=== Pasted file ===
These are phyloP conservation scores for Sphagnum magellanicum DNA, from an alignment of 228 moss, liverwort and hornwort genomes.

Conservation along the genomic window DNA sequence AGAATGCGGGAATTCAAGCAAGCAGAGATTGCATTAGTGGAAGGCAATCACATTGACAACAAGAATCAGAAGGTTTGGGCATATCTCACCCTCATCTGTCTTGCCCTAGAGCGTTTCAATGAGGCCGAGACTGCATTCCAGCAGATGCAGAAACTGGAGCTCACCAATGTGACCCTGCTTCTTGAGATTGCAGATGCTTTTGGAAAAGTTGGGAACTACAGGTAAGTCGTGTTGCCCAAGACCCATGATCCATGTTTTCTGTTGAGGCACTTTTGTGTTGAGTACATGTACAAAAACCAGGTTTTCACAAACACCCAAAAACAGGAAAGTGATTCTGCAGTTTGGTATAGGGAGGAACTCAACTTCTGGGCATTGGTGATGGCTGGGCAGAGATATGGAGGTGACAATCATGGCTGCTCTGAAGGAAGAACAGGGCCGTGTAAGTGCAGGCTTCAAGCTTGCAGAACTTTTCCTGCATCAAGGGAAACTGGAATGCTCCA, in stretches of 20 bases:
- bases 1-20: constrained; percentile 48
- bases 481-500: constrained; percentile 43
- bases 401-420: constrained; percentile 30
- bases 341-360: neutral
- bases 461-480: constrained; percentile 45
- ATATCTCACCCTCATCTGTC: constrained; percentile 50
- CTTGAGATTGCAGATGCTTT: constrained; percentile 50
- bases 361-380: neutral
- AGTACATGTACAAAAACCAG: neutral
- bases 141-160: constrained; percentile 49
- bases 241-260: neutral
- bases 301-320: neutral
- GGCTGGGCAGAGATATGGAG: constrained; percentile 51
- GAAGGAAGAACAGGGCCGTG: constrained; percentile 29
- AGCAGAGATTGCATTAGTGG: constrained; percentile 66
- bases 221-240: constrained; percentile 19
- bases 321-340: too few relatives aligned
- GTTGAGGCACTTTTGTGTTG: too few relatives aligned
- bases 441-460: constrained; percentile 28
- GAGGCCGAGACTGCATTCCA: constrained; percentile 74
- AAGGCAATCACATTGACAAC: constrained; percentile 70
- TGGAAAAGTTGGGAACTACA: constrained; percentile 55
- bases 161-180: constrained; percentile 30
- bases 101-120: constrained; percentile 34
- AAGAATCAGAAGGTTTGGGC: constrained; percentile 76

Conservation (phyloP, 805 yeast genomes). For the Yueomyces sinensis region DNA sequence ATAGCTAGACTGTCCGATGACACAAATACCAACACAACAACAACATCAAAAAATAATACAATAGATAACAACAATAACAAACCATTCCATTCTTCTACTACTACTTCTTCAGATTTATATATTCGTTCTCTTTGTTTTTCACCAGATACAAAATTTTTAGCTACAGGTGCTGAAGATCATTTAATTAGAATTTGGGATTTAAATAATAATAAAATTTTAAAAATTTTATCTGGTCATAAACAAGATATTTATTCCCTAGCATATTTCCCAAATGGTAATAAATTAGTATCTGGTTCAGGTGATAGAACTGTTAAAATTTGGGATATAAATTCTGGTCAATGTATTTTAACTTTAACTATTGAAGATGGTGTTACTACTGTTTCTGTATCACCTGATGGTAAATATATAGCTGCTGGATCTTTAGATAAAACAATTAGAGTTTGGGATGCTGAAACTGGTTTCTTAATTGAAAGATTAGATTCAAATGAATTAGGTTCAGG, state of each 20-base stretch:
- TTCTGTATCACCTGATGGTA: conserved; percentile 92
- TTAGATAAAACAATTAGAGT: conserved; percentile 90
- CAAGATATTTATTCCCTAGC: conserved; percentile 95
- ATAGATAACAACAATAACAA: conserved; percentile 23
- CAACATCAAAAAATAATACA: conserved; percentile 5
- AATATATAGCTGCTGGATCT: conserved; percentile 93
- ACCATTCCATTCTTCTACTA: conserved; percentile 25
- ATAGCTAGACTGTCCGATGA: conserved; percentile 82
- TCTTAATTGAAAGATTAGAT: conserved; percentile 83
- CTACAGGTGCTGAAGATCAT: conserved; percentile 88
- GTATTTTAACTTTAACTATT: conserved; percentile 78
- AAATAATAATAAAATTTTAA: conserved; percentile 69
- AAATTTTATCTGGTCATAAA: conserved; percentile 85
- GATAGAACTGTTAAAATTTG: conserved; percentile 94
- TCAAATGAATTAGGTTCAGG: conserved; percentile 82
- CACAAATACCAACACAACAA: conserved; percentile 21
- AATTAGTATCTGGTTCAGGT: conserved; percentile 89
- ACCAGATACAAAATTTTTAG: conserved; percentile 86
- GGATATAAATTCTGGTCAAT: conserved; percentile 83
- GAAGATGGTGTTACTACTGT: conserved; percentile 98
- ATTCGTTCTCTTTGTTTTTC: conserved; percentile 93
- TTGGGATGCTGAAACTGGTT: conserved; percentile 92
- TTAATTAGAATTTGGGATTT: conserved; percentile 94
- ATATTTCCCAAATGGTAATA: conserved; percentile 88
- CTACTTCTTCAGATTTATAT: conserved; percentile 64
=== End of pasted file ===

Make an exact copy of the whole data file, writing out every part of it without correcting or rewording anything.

These are phyloP conservation scores for Sphagnum magellanicum DNA, from an alignment of 228 moss, liverwort and hornwort genomes.

Conservation along the genomic window DNA sequence AGAATGCGGGAATTCAAGCAAGCAGAGATTGCATTAGTGGAAGGCAATCACATTGACAACAAGAATCAGAAGGTTTGGGCATATCTCACCCTCATCTGTCTTGCCCTAGAGCGTTTCAATGAGGCCGAGACTGCATTCCAGCAGATGCAGAAACTGGAGCTCACCAATGTGACCCTGCTTCTTGAGATTGCAGATGCTTTTGGAAAAGTTGGGAACTACAGGTAAGTCGTGTTGCCCAAGACCCATGATCCATGTTTTCTGTTGAGGCACTTTTGTGTTGAGTACATGTACAAAAACCAGGTTTTCACAAACACCCAAAAACAGGAAAGTGATTCTGCAGTTTGGTATAGGGAGGAACTCAACTTCTGGGCATTGGTGATGGCTGGGCAGAGATATGGAGGTGACAATCATGGCTGCTCTGAAGGAAGAACAGGGCCGTGTAAGTGCAGGCTTCAAGCTTGCAGAACTTTTCCTGCATCAAGGGAAACTGGAATGCTCCA, in stretches of 20 bases:
- bases 1-20: constrained; percentile 48
- bases 481-500: constrained; percentile 43
- bases 401-420: constrained; percentile 30
- bases 341-360: neutral
- bases 461-480: constrained; percentile 45
- ATATCTCACCCTCATCTGTC: constrained; percentile 50
- CTTGAGATTGCAGATGCTTT: constrained; percentile 50
- bases 361-380: neutral
- AGTACATGTACAAAAACCAG: neutral
- bases 141-160: constrained; percentile 49
- bases 241-260: neutral
- bases 301-320: neutral
- GGCTGGGCAGAGATATGGAG: constrained; percentile 51
- GAAGGAAGAACAGGGCCGTG: constrained; percentile 29
- AGCAGAGATTGCATTAGTGG: constrained; percentile 66
- bases 221-240: constrained; percentile 19
- bases 321-340: too few relatives aligned
- GTTGAGGCACTTTTGTGTTG: too few relatives aligned
- bases 441-460: constrained; percentile 28
- GAGGCCGAGACTGCATTCCA: constrained; percentile 74
- AAGGCAATCACATTGACAAC: constrained; percentile 70
- TGGAAAAGTTGGGAACTACA: constrained; percentile 55
- bases 161-180: constrained; percentile 30
- bases 101-120: constrained; percentile 34
- AAGAATCAGAAGGTTTGGGC: constrained; percentile 76

Conservation (phyloP, 805 yeast genomes). For the Yueomyces sinensis region DNA sequence ATAGCTAGACTGTCCGATGACACAAATACCAACACAACAACAACATCAAAAAATAATACAATAGATAACAACAATAACAAACCATTCCATTCTTCTACTACTACTTCTTCAGATTTATATATTCGTTCTCTTTGTTTTTCACCAGATACAAAATTTTTAGCTACAGGTGCTGAAGATCATTTAATTAGAATTTGGGATTTAAATAATAATAAAATTTTAAAAATTTTATCTGGTCATAAACAAGATATTTATTCCCTAGCATATTTCCCAAATGGTAATAAATTAGTATCTGGTTCAGGTGATAGAACTGTTAAAATTTGGGATATAAATTCTGGTCAATGTATTTTAACTTTAACTATTGAAGATGGTGTTACTACTGTTTCTGTATCACCTGATGGTAAATATATAGCTGCTGGATCTTTAGATAAAACAATTAGAGTTTGGGATGCTGAAACTGGTTTCTTAATTGAAAGATTAGATTCAAATGAATTAGGTTCAGG, state of each 20-base stretch:
- TTCTGTATCACCTGATGGTA: conserved; percentile 92
- TTAGATAAAACAATTAGAGT: conserved; percentile 90
- CAAGATATTTATTCCCTAGC: conserved; percentile 95
- ATAGATAACAACAATAACAA: conserved; percentile 23
- CAACATCAAAAAATAATACA: conserved; percentile 5
- AATATATAGCTGCTGGATCT: conserved; percentile 93
- ACCATTCCATTCTTCTACTA: conserved; percentile 25
- ATAGCTAGACTGTCCGATGA: conserved; percentile 82
- TCTTAATTGAAAGATTAGAT: conserved; percentile 83
- CTACAGGTGCTGAAGATCAT: conserved; percentile 88
- GTATTTTAACTTTAACTATT: conserved; percentile 78
- AAATAATAATAAAATTTTAA: conserved; percentile 69
- AAATTTTATCTGGTCATAAA: conserved; percentile 85
- GATAGAACTGTTAAAATTTG: conserved; percentile 94
- TCAAATGAATTAGGTTCAGG: conserved; percentile 82
- CACAAATACCAACACAACAA: conserved; percentile 21
- AATTAGTATCTGGTTCAGGT: conserved; percentile 89
- ACCAGATACAAAATTTTTAG: conserved; percentile 86
- GGATATAAATTCTGGTCAAT: conserved; percentile 83
- GAAGATGGTGTTACTACTGT: conserved; percentile 98
- ATTCGTTCTCTTTGTTTTTC: conserved; percentile 93
- TTGGGATGCTGAAACTGGTT: conserved; percentile 92
- TTAATTAGAATTTGGGATTT: conserved; percentile 94
- ATATTTCCCAAATGGTAATA: conserved; percentile 88
- CTACTTCTTCAGATTTATAT: conserved; percentile 64